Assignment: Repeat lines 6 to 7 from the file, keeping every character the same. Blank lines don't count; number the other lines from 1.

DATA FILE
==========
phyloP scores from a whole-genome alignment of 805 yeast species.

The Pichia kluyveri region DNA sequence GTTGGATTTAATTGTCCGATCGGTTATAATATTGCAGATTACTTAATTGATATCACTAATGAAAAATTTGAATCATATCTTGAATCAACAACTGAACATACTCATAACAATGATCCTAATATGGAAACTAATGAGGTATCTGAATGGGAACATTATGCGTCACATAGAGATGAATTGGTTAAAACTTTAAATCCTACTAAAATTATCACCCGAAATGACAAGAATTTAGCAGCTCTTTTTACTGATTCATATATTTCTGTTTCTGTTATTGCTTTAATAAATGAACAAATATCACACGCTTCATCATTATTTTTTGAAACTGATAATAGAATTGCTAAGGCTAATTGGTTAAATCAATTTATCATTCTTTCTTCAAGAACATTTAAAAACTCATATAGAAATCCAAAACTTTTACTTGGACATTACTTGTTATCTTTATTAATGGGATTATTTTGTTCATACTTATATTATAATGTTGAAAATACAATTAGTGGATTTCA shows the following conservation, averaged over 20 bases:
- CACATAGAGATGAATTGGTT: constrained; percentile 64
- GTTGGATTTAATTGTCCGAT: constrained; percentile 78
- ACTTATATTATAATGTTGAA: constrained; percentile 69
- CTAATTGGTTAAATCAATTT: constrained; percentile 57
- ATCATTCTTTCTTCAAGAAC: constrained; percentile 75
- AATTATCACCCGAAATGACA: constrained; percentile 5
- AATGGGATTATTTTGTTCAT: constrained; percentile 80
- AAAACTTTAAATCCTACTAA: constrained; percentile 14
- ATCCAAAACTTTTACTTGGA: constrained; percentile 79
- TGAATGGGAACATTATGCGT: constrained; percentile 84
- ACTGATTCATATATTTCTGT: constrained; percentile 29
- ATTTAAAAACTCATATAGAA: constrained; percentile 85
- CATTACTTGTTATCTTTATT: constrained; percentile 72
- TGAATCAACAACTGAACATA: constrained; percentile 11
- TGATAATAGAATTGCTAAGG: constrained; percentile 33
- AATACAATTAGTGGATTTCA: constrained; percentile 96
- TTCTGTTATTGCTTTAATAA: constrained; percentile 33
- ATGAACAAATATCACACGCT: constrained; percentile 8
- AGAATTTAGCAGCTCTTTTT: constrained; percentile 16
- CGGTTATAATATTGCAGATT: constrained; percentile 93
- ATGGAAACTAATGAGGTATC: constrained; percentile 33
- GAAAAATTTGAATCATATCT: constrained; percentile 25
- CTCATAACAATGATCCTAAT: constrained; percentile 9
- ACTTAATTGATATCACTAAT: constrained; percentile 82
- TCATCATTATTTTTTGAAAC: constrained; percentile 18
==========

- CTAATTGGTTAAATCAATTT: constrained; percentile 57
- ATCATTCTTTCTTCAAGAAC: constrained; percentile 75